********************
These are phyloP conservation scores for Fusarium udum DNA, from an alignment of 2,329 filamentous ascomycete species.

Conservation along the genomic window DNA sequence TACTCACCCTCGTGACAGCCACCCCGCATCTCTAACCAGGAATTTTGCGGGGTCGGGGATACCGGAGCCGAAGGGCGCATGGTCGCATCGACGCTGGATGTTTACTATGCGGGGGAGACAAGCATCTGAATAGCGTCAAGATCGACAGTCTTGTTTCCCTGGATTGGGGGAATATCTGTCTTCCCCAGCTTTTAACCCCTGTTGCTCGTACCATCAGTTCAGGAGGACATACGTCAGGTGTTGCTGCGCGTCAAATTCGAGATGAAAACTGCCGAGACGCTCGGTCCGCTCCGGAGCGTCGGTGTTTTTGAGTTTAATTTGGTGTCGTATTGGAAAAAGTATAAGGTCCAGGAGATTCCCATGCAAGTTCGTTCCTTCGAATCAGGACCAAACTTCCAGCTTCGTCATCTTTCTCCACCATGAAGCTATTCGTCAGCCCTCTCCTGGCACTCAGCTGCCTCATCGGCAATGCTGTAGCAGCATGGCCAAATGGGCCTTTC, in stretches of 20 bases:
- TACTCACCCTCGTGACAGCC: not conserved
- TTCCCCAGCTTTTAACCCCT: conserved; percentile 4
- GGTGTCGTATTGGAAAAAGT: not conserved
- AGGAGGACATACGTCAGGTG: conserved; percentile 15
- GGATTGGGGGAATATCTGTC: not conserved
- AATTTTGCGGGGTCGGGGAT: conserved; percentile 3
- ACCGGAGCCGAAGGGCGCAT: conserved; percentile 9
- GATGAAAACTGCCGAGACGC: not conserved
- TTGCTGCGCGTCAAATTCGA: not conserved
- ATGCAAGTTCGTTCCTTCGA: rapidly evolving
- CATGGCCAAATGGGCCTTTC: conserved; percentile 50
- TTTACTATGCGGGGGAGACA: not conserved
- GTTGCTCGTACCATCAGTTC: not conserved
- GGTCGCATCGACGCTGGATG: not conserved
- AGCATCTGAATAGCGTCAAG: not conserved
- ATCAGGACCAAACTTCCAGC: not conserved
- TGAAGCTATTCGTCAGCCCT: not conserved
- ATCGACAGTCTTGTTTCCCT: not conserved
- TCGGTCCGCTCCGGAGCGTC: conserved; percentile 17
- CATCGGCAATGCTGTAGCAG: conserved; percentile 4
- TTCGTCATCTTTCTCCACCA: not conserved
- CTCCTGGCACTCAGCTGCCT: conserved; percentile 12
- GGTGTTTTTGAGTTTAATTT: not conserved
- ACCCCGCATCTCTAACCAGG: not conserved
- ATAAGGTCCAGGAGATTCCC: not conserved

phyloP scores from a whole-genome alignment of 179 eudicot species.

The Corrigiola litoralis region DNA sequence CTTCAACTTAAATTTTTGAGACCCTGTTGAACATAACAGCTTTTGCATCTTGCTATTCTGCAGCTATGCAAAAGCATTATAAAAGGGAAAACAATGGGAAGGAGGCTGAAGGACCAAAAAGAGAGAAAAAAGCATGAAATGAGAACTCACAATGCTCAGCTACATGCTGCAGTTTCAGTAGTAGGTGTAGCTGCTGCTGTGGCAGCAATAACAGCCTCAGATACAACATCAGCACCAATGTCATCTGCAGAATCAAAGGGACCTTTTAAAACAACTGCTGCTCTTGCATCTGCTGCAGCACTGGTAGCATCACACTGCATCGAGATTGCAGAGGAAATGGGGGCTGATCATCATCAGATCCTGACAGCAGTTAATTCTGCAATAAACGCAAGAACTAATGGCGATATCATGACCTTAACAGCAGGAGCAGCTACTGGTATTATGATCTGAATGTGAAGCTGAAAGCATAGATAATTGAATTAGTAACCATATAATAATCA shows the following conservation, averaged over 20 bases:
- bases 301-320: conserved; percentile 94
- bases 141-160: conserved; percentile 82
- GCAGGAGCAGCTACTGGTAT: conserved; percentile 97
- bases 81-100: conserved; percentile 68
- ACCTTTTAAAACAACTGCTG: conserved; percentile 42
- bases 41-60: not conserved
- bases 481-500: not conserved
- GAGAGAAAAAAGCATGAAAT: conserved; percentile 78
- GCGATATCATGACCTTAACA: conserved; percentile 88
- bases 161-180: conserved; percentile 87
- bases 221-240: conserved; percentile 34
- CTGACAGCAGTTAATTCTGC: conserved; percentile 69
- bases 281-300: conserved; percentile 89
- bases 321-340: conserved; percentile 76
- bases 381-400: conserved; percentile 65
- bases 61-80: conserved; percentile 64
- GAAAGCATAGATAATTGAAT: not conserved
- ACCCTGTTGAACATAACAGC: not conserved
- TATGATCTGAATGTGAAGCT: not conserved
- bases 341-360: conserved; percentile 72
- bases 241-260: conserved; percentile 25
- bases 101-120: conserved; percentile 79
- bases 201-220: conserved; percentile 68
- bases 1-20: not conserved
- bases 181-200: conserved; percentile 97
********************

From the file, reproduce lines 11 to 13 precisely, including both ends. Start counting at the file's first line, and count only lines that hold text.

- TTGCTGCGCGTCAAATTCGA: not conserved
- ATGCAAGTTCGTTCCTTCGA: rapidly evolving
- CATGGCCAAATGGGCCTTTC: conserved; percentile 50